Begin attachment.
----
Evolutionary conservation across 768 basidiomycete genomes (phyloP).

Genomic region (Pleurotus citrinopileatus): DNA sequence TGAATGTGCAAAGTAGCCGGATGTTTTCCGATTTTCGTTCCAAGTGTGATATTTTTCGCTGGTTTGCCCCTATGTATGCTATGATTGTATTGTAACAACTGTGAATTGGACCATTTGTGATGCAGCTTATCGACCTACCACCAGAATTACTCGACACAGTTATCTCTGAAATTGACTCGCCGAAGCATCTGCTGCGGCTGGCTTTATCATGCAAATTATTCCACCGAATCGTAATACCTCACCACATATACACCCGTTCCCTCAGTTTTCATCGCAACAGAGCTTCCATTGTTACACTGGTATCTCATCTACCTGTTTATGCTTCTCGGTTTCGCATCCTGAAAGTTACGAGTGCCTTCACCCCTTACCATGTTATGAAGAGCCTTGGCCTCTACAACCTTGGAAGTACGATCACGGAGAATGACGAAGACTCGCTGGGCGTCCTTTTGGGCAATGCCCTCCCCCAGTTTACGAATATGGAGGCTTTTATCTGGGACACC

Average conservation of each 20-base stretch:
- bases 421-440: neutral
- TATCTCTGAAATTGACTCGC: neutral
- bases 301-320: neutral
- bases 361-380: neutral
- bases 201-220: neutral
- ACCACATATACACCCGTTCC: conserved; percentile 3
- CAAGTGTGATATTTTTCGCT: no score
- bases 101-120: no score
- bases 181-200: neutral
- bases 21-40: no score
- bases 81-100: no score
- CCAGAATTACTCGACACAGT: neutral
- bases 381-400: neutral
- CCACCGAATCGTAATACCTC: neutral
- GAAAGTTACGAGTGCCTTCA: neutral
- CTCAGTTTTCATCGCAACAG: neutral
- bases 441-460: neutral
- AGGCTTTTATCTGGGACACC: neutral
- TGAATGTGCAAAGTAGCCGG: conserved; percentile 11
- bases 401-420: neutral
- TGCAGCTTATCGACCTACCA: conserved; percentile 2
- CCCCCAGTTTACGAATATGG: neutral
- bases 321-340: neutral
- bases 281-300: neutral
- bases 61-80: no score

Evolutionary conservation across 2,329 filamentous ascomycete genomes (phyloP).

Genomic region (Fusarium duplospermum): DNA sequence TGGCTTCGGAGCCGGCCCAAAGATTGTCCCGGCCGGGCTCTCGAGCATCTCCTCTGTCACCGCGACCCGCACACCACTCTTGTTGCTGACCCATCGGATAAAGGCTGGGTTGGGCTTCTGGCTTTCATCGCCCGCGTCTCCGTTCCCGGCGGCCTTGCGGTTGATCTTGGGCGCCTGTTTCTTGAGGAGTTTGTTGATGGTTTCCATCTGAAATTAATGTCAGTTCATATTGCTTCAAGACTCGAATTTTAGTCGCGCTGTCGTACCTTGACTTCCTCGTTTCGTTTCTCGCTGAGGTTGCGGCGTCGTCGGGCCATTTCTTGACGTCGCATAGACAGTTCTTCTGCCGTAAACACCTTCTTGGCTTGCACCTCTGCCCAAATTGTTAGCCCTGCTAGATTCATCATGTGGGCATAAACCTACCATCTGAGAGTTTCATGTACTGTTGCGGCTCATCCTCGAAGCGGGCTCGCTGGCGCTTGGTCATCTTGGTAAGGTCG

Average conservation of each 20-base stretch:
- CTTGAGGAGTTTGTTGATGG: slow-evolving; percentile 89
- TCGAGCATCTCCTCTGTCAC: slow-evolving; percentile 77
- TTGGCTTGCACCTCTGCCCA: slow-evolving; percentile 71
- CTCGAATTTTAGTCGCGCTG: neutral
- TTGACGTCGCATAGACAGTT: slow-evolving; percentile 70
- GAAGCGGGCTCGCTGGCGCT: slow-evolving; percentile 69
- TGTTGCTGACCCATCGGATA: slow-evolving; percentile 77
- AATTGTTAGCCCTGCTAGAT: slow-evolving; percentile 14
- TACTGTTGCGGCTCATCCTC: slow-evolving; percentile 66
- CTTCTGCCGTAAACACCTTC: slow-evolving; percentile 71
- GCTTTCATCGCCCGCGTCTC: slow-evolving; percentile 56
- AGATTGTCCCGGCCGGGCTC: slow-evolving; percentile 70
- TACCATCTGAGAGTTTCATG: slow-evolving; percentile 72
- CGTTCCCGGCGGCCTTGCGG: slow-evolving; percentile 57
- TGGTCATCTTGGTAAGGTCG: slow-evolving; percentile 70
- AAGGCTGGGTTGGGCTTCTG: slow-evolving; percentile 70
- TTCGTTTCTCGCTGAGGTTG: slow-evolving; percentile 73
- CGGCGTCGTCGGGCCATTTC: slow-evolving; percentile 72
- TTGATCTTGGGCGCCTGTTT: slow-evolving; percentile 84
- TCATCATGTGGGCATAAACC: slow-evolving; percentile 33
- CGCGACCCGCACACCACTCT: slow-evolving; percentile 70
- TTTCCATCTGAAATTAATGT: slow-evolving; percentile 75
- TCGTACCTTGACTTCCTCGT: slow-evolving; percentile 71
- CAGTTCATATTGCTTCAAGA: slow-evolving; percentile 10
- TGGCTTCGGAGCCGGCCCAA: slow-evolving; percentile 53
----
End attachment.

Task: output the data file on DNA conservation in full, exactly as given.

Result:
Evolutionary conservation across 768 basidiomycete genomes (phyloP).

Genomic region (Pleurotus citrinopileatus): DNA sequence TGAATGTGCAAAGTAGCCGGATGTTTTCCGATTTTCGTTCCAAGTGTGATATTTTTCGCTGGTTTGCCCCTATGTATGCTATGATTGTATTGTAACAACTGTGAATTGGACCATTTGTGATGCAGCTTATCGACCTACCACCAGAATTACTCGACACAGTTATCTCTGAAATTGACTCGCCGAAGCATCTGCTGCGGCTGGCTTTATCATGCAAATTATTCCACCGAATCGTAATACCTCACCACATATACACCCGTTCCCTCAGTTTTCATCGCAACAGAGCTTCCATTGTTACACTGGTATCTCATCTACCTGTTTATGCTTCTCGGTTTCGCATCCTGAAAGTTACGAGTGCCTTCACCCCTTACCATGTTATGAAGAGCCTTGGCCTCTACAACCTTGGAAGTACGATCACGGAGAATGACGAAGACTCGCTGGGCGTCCTTTTGGGCAATGCCCTCCCCCAGTTTACGAATATGGAGGCTTTTATCTGGGACACC

Average conservation of each 20-base stretch:
- bases 421-440: neutral
- TATCTCTGAAATTGACTCGC: neutral
- bases 301-320: neutral
- bases 361-380: neutral
- bases 201-220: neutral
- ACCACATATACACCCGTTCC: conserved; percentile 3
- CAAGTGTGATATTTTTCGCT: no score
- bases 101-120: no score
- bases 181-200: neutral
- bases 21-40: no score
- bases 81-100: no score
- CCAGAATTACTCGACACAGT: neutral
- bases 381-400: neutral
- CCACCGAATCGTAATACCTC: neutral
- GAAAGTTACGAGTGCCTTCA: neutral
- CTCAGTTTTCATCGCAACAG: neutral
- bases 441-460: neutral
- AGGCTTTTATCTGGGACACC: neutral
- TGAATGTGCAAAGTAGCCGG: conserved; percentile 11
- bases 401-420: neutral
- TGCAGCTTATCGACCTACCA: conserved; percentile 2
- CCCCCAGTTTACGAATATGG: neutral
- bases 321-340: neutral
- bases 281-300: neutral
- bases 61-80: no score

Evolutionary conservation across 2,329 filamentous ascomycete genomes (phyloP).

Genomic region (Fusarium duplospermum): DNA sequence TGGCTTCGGAGCCGGCCCAAAGATTGTCCCGGCCGGGCTCTCGAGCATCTCCTCTGTCACCGCGACCCGCACACCACTCTTGTTGCTGACCCATCGGATAAAGGCTGGGTTGGGCTTCTGGCTTTCATCGCCCGCGTCTCCGTTCCCGGCGGCCTTGCGGTTGATCTTGGGCGCCTGTTTCTTGAGGAGTTTGTTGATGGTTTCCATCTGAAATTAATGTCAGTTCATATTGCTTCAAGACTCGAATTTTAGTCGCGCTGTCGTACCTTGACTTCCTCGTTTCGTTTCTCGCTGAGGTTGCGGCGTCGTCGGGCCATTTCTTGACGTCGCATAGACAGTTCTTCTGCCGTAAACACCTTCTTGGCTTGCACCTCTGCCCAAATTGTTAGCCCTGCTAGATTCATCATGTGGGCATAAACCTACCATCTGAGAGTTTCATGTACTGTTGCGGCTCATCCTCGAAGCGGGCTCGCTGGCGCTTGGTCATCTTGGTAAGGTCG

Average conservation of each 20-base stretch:
- CTTGAGGAGTTTGTTGATGG: slow-evolving; percentile 89
- TCGAGCATCTCCTCTGTCAC: slow-evolving; percentile 77
- TTGGCTTGCACCTCTGCCCA: slow-evolving; percentile 71
- CTCGAATTTTAGTCGCGCTG: neutral
- TTGACGTCGCATAGACAGTT: slow-evolving; percentile 70
- GAAGCGGGCTCGCTGGCGCT: slow-evolving; percentile 69
- TGTTGCTGACCCATCGGATA: slow-evolving; percentile 77
- AATTGTTAGCCCTGCTAGAT: slow-evolving; percentile 14
- TACTGTTGCGGCTCATCCTC: slow-evolving; percentile 66
- CTTCTGCCGTAAACACCTTC: slow-evolving; percentile 71
- GCTTTCATCGCCCGCGTCTC: slow-evolving; percentile 56
- AGATTGTCCCGGCCGGGCTC: slow-evolving; percentile 70
- TACCATCTGAGAGTTTCATG: slow-evolving; percentile 72
- CGTTCCCGGCGGCCTTGCGG: slow-evolving; percentile 57
- TGGTCATCTTGGTAAGGTCG: slow-evolving; percentile 70
- AAGGCTGGGTTGGGCTTCTG: slow-evolving; percentile 70
- TTCGTTTCTCGCTGAGGTTG: slow-evolving; percentile 73
- CGGCGTCGTCGGGCCATTTC: slow-evolving; percentile 72
- TTGATCTTGGGCGCCTGTTT: slow-evolving; percentile 84
- TCATCATGTGGGCATAAACC: slow-evolving; percentile 33
- CGCGACCCGCACACCACTCT: slow-evolving; percentile 70
- TTTCCATCTGAAATTAATGT: slow-evolving; percentile 75
- TCGTACCTTGACTTCCTCGT: slow-evolving; percentile 71
- CAGTTCATATTGCTTCAAGA: slow-evolving; percentile 10
- TGGCTTCGGAGCCGGCCCAA: slow-evolving; percentile 53